This spring I read A Life in Balance, a most intriguing book produced by a company called Learning Breakthrough Program. This is a book for parents, whether they homeschool their children or not.
This paperback book was written by Frank Belgau as told to his son, Eric Belgau. It is the story of how Frank Belgau, an Air Force Flyboy and mechanic turned special education teacher and researcher, created the Learning Breakthrough Program, which helps children overcome their learning differences. It is a pleasant and easy reading – 200 pages long. It costs $16.95.
It is also an interesting account of what Houston and the space-program was like in the 1960s. Finally, it is a riveting account of how the brain works and, in particular, how the vestibular system affects our physical mental processes.
If you are looking for an ADHD alternative treatment or for a dyslexia treatment, you need to read this book. If you simply want to improve your child’s (or your own) reading, you need to read this book. If you are a professional trying to keep up with an increasingly demanding workplace, you need to read this book. The suggestions will help your brain stay focused and sharp.
Last but not least, if you have Baby Boomers in your life who want to continue to stay sharp, you need to tell them about this book. Brain training and brain fitness suggestions abound in A Life In Balance.
Have you ever noticed how your toddler toddles? Have you ever noticed children walk differently? Some walk smoothly, freely swinging the arms, with an erect posture, and in a rhythmic fashion. Others suppress their arms and their feet do not move smoothly. They seem to lose their balance after a few steps. Many are somewhere between these two extreme points.
Frank Belgau discovered the connection between the physical ability to walk straight and the cognitive ability to read in a very personal way.
You see, Frank Belgau could not learn to read himself until he was in fifth grade. As such, he developed a strong empathy for “unteachable children.” He felt the shame of being the only child in his family who could not read.
He also lost his lunch to a bully. But the bully did not want his lunch or his lunch money. The bully simply wanted to find somebody weaker than he, to beat up on and make himself feel better.
Frank tripped over his own feet after a few yards – consistently. Physically, he was a mess. The bully only made it worse.
As a fourth grader, Frank accepted the fact that he could never be as smart and accomplished in school as his siblings. But to not be an athlete and to receive daily beatings from a bully pushed him to come up with a plan. He spent the summer between his fourth and fifth grade running on the beach, aiming his feet at fiddler crab holes, like a football player doing a tire run at training camp.
At first, he tripped often and tumbled face down. As the summer wore on, he got better. His speed picked up. He could aim and not miss these holes.
When he went back to school, he put the bully in his place. They even became best friends. But he discovered his summer set of exercises brought about another benefit: he could read. Just like that.
By running and organizing his physical balance, Frank organized his brain.
Once he was honorably discharged from the Air Force, he became a teacher and, then, a special education teacher. From one school system to another, from one university research lab to another, he perfected the Balance Board and a set of exercises which help children organize their brain so they can learn.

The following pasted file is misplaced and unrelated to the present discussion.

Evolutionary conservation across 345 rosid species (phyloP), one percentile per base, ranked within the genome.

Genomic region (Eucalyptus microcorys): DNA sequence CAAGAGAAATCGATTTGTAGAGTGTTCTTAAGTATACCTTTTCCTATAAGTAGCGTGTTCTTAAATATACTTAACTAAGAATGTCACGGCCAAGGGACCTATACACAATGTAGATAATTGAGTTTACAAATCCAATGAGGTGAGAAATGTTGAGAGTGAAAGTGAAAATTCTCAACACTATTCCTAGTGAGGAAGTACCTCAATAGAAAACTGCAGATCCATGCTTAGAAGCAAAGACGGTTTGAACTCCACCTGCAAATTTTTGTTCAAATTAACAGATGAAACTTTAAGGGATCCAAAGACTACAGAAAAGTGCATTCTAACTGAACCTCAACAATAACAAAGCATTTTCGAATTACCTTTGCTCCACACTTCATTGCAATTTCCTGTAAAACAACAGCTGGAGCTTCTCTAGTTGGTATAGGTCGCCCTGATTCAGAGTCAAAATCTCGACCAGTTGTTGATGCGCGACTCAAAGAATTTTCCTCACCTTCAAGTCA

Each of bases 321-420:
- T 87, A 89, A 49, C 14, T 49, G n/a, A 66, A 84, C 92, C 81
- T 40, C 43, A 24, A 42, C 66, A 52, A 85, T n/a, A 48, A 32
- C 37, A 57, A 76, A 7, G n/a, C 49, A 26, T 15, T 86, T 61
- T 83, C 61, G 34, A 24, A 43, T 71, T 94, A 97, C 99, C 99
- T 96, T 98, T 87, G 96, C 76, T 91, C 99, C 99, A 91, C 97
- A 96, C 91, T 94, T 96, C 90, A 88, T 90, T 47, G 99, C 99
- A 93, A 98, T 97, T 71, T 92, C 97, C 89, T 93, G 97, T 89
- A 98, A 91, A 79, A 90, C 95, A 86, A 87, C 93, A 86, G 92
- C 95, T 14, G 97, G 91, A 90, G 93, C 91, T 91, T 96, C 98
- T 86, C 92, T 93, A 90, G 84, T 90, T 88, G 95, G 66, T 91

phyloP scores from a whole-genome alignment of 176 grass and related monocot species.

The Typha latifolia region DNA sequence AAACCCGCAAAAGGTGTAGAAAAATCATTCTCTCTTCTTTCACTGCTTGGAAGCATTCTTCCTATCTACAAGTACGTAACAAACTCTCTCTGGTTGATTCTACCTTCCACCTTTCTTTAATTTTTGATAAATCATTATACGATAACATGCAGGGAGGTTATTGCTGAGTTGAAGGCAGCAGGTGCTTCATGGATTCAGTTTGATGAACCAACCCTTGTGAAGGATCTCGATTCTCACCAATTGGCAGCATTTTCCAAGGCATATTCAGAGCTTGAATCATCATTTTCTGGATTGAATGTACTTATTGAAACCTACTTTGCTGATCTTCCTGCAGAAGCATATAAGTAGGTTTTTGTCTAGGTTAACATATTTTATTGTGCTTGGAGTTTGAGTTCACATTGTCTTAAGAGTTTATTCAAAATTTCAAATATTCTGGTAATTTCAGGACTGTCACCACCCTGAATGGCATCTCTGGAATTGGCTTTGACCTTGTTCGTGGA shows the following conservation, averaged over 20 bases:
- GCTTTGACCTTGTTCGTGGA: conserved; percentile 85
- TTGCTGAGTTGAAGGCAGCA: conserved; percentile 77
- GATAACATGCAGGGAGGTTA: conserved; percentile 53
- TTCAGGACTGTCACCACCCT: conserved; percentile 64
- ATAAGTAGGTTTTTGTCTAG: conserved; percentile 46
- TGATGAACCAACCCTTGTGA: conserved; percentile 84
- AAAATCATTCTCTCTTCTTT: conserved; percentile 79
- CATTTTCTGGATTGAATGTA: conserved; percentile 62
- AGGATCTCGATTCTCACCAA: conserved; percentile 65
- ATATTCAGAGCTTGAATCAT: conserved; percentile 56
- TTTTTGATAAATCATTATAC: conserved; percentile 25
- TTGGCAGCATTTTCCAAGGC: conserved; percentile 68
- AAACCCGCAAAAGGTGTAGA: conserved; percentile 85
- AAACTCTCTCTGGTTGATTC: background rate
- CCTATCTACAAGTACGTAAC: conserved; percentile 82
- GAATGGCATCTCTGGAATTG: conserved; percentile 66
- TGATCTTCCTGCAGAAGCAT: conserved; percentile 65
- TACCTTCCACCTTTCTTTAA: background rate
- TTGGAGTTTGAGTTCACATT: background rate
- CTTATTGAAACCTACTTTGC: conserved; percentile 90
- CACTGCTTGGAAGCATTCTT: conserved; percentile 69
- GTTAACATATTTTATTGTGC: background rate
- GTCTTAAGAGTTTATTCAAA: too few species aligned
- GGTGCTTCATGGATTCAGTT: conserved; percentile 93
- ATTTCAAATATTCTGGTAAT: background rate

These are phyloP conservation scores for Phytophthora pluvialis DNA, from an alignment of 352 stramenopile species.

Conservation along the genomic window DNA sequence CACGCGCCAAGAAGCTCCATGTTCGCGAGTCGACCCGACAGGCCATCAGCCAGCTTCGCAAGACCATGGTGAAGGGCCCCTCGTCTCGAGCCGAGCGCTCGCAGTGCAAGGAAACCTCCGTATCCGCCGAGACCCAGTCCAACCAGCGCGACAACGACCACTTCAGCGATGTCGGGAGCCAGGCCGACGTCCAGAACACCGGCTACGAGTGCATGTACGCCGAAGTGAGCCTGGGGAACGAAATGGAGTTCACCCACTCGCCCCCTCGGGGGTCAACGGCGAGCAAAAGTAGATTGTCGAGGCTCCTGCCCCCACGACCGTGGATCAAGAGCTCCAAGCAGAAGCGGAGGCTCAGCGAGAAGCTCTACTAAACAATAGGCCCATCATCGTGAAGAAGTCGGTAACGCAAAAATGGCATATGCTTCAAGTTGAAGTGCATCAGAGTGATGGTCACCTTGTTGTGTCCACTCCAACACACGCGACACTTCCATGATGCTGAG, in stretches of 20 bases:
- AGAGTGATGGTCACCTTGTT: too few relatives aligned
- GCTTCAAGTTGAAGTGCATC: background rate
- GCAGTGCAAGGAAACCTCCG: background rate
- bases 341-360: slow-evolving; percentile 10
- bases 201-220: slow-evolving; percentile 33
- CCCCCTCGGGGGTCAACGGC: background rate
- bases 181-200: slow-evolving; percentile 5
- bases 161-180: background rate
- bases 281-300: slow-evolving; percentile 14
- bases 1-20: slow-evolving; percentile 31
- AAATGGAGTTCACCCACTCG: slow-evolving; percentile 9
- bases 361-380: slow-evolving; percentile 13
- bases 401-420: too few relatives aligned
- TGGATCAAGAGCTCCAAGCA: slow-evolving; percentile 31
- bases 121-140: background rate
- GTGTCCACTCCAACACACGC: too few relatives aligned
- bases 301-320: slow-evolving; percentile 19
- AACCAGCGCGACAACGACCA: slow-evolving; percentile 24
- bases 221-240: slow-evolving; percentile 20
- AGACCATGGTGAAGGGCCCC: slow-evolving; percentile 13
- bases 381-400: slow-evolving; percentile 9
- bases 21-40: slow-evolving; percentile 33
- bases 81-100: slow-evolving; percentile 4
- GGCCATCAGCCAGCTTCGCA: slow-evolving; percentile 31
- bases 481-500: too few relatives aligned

The largest industry in the United States is the prison system. All the inmates in our prison system have some sort of learning disability or difference. These people are not stupid. Many of them are quite intelligent. But they are frustrated. They could never learn as easily as their peers. Sitting at a school desk feeling stupid and useless and inferior lead them to frustration. So they act out. And the downward spiral commences.
The book contains a preface written by Dr. Edward Hallowell, MD – a Harvard professor – who strongly believes in and supports the Learning Breakthrough principles. However, there have been many in Academia who gave Frank Belgau a hard time through the forty years of his research and experiments. You can hear the sadness and frustration in Frank’s “voice” about that as you read the book.
Personally, I think the book could use some editing to eliminate repetition and numerous typos. But, overall, this book will give you an alternative way to deal with learning differences.
I have always believed that physical exercise impacts the brain tremendously and modern research supports that premise. I saw ADHD being reversed through an education which involved similar principles when I worked for a special education residential treatment program. This book lines up even more arguments in support of such alternative programs and stepping away from medication.
The Space Walk – a series of exercises that will give you observable results in improving reading – is outlined in the back of the book.
Here are the Space Walk Activities which develop a smooth walking pattern:
- toe on spot
- walk heel to toe
- sidestep, lead right
- sidestep, lead left
- march backwards
- walk and turn clockwise
- walk and turn counterclockwise
- pick target, close eyes, and walk to target
- close eyes, walk heel to toe on line
- zigzag walk
All these activities are described in length in the Appendix of the book, which would give you a clear way of experiencing the benefits of the Learning Breakthrough Program before deciding about purchasing the Balance Board.
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